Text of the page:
Toddle House was quite proud of its hamburger, even calling it "World Famous." Their scrambled eggs were mighty tasty, I recall, but Toddle House merely noted that they were "well-known." Not exactly the highest praise, was it? And as for their pecan waffle? Well, they were "so waffly good."

One thing missing from a Toddle House was a cash register. Instead, the business operated on the honor system. Standing by the front door was a steel and glass box called the "Auto Cashier" and customers simply paid their bill by dropping in their money as they left. And signs made it clear: "No Tipping Allowed."

The first Toddle House in Memphis opened at Cleveland and Union in the 1930s. It was actually called Stevens Sandwich Service because, in the beginning, the owners of the franchises kept their names on their signs. Other Toddle Houses quickly opened all over town — on Poplar and Union and Madison and Lamar.

Business boomed, and in 1947 the owners announced plans for a Master Toddle House, to open downtown across the street from the Sterick Building. This one had 40 seats — four times the size of the original diners — and the interior featured the latest innovations: automatic doors, air conditioning, fluorescent lighting, and something called "Conduction Cookers," which could fry bacon in 30 seconds and ham in a minute.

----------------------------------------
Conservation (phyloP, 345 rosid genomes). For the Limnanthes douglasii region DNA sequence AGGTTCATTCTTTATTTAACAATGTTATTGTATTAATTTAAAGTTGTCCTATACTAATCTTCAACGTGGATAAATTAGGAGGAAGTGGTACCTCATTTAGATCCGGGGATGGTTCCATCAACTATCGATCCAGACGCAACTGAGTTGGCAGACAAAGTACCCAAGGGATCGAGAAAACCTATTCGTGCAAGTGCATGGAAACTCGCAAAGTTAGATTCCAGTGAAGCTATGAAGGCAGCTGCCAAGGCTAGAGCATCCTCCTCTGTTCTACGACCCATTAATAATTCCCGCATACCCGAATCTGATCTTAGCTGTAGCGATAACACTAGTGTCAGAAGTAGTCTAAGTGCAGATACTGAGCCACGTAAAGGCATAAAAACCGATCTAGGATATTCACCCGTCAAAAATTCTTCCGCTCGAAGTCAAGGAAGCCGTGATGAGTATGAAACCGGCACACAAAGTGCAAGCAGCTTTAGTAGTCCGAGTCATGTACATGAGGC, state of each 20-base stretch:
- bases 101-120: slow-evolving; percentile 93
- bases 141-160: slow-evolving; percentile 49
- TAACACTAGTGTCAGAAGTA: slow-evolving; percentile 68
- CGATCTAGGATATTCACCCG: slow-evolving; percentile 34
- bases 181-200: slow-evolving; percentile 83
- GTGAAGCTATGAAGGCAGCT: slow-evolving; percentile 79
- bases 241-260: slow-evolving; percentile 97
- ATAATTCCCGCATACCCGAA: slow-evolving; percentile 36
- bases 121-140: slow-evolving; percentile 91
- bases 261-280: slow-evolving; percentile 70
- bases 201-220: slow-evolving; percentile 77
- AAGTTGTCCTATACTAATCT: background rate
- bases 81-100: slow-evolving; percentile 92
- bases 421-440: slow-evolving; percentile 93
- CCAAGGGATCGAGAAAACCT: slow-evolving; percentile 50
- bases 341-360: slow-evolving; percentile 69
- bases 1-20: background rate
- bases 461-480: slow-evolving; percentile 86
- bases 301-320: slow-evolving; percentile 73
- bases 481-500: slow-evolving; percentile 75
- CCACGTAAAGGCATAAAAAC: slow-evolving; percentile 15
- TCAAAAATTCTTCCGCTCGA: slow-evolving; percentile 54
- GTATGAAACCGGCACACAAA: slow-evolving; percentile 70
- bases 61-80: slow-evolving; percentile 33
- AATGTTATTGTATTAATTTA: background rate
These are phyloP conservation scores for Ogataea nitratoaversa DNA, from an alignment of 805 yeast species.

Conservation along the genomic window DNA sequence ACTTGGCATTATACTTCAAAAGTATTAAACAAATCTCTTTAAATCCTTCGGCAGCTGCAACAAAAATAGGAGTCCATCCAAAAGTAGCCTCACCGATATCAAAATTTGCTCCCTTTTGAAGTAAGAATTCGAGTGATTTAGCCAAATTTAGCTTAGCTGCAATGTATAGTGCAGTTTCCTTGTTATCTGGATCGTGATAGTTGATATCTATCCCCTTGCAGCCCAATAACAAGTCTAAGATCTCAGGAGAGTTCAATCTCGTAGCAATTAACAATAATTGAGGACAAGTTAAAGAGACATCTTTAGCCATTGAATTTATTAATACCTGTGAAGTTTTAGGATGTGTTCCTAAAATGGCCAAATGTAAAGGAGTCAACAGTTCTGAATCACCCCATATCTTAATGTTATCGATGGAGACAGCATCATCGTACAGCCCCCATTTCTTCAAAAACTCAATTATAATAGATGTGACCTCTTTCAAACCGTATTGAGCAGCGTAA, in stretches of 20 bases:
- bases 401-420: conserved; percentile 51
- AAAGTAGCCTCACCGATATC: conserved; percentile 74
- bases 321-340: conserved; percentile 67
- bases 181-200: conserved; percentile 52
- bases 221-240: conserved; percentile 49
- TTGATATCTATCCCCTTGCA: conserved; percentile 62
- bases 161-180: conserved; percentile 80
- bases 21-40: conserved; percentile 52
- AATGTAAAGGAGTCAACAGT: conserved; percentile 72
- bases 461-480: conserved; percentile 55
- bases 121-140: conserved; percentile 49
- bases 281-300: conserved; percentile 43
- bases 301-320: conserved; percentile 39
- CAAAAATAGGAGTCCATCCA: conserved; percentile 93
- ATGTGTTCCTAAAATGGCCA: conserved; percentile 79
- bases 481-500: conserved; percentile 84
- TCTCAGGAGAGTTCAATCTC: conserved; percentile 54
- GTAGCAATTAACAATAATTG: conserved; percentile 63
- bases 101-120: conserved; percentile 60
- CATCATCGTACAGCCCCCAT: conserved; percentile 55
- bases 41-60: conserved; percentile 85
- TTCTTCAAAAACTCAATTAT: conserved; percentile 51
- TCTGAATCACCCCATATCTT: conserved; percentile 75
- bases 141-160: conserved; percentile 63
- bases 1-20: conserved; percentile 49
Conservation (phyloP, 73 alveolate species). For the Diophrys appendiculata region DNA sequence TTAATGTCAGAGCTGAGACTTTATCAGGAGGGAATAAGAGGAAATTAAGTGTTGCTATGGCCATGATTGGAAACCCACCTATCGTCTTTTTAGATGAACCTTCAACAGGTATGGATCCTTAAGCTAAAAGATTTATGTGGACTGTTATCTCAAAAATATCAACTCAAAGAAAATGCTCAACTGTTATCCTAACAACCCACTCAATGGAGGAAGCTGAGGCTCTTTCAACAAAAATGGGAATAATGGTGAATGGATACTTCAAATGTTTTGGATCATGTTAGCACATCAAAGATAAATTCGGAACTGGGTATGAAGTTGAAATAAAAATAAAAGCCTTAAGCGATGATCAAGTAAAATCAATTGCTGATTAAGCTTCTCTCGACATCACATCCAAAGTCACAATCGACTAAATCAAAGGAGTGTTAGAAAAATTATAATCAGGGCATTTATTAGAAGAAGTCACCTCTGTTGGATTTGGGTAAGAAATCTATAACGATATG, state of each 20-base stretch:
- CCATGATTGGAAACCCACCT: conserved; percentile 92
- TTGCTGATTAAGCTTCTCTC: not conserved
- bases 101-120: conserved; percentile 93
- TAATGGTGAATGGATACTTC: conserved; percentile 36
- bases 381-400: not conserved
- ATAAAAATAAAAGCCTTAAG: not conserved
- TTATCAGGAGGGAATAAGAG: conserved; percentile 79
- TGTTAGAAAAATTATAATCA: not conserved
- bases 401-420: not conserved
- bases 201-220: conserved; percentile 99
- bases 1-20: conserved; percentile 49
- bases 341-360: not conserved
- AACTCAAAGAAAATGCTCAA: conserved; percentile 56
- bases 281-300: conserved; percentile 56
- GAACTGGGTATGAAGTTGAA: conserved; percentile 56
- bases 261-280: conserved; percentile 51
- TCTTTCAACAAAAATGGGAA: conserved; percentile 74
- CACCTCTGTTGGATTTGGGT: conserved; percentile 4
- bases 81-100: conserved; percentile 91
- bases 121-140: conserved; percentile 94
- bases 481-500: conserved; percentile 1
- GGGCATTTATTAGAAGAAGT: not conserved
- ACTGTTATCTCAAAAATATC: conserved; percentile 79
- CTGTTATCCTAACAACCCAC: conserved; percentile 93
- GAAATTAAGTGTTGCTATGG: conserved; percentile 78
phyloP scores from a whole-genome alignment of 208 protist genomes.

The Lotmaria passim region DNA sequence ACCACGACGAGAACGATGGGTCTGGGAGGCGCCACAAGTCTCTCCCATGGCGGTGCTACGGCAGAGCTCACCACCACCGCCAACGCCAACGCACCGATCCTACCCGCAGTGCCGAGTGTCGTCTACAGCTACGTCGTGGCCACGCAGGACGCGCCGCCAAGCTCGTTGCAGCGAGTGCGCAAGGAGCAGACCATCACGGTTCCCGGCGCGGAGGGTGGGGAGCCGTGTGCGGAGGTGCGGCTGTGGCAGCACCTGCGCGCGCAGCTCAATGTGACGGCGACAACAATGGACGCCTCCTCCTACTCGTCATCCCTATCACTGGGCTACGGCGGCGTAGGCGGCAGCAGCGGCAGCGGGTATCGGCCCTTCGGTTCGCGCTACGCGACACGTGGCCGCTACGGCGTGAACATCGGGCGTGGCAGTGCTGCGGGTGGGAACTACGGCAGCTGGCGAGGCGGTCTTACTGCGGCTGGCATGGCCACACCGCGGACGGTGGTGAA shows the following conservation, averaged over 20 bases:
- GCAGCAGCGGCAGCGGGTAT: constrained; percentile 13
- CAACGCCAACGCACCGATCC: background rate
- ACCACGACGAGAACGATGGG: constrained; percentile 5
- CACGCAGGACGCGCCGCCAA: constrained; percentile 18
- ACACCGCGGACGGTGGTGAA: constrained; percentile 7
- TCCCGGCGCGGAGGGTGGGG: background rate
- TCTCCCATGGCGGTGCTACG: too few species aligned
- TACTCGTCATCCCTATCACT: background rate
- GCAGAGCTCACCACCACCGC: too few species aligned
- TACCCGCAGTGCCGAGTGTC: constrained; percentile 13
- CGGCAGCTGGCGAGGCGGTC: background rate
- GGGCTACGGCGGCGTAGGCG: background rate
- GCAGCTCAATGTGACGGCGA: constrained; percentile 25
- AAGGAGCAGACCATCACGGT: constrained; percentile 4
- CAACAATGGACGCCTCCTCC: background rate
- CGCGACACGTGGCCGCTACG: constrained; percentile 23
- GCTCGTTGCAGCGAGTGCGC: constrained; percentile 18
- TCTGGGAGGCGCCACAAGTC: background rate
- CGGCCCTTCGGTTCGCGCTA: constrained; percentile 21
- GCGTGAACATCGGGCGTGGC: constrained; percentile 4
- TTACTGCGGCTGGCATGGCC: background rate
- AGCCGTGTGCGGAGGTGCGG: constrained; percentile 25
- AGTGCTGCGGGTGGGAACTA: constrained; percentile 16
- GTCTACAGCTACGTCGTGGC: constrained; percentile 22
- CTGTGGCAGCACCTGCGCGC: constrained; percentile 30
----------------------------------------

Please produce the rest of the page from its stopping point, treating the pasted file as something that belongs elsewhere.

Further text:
By the 1950s, Toddle House had more than 200 locations in almost 90 cities. But then came changes. In 1961 Dobbs House, the Memphis company that had its own nationwide chain of diners and handled catering for most of this country's airlines, bought Toddle House. The purchase price of $18 million was, at the time, the largest transaction between Memphis businesses in our city's history.

It was too confusing to have Dobbs Houses and Toddle Houses, so all the Toddle Houses were shut down, or changed to Dobbs Houses, or converted to Steak & Egg Kitchens. Most of the cute little buildings were demolished, though rumor has it that at least one Toddle House found its way to the grounds of the Lauderdale Mansion, where — they say — it served for years as a ticket booth and souvenir stand.

But that's simply not true. People are confusing our mansion with Graceland. It happens all the time.


Dear Vance: What is the story behind the curious gravestone at Elmwood (right), blaming a young man's death on the "carelessness" of his fellow students?

— A.N., Memphis.

Dear A.N.: It's not very often that a gravestone mentions the cause of death, much less blames others for their demise. But the nice tombstone for William Eastman Spandow (1897-1922) is inscribed, "Killed in Chemical Laboratory of Columbia University by an Explosion Due to the Carelessness of Others."